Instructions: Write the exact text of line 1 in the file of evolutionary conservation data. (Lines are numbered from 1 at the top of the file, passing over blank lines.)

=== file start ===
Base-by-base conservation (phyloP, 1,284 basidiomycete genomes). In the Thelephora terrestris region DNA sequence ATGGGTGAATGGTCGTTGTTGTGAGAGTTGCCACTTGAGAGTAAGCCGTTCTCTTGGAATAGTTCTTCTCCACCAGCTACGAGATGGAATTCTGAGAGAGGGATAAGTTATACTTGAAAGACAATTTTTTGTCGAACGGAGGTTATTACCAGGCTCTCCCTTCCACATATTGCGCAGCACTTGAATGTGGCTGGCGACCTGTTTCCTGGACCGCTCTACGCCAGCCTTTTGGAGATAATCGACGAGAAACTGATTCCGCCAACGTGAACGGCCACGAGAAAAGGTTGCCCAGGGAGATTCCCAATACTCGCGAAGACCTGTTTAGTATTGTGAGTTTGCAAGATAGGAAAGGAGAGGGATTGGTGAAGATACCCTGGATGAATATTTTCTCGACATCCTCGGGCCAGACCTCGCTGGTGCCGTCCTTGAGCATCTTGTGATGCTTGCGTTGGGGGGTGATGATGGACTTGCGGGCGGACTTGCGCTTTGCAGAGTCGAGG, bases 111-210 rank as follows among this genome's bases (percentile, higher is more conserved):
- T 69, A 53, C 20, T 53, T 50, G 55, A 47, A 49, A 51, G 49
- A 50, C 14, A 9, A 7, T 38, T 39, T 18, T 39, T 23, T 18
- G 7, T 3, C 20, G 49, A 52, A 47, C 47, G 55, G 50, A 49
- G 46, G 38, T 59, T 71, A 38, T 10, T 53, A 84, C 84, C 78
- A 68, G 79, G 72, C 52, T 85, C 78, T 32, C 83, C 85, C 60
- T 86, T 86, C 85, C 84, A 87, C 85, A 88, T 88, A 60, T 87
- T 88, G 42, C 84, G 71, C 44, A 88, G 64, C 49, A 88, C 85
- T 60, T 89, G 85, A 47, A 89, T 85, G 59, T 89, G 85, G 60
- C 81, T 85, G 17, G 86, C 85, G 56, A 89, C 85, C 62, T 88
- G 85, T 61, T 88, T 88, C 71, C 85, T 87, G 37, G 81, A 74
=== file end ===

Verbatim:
Base-by-base conservation (phyloP, 1,284 basidiomycete genomes). In the Thelephora terrestris region DNA sequence ATGGGTGAATGGTCGTTGTTGTGAGAGTTGCCACTTGAGAGTAAGCCGTTCTCTTGGAATAGTTCTTCTCCACCAGCTACGAGATGGAATTCTGAGAGAGGGATAAGTTATACTTGAAAGACAATTTTTTGTCGAACGGAGGTTATTACCAGGCTCTCCCTTCCACATATTGCGCAGCACTTGAATGTGGCTGGCGACCTGTTTCCTGGACCGCTCTACGCCAGCCTTTTGGAGATAATCGACGAGAAACTGATTCCGCCAACGTGAACGGCCACGAGAAAAGGTTGCCCAGGGAGATTCCCAATACTCGCGAAGACCTGTTTAGTATTGTGAGTTTGCAAGATAGGAAAGGAGAGGGATTGGTGAAGATACCCTGGATGAATATTTTCTCGACATCCTCGGGCCAGACCTCGCTGGTGCCGTCCTTGAGCATCTTGTGATGCTTGCGTTGGGGGGTGATGATGGACTTGCGGGCGGACTTGCGCTTTGCAGAGTCGAGG, bases 111-210 rank as follows among this genome's bases (percentile, higher is more conserved):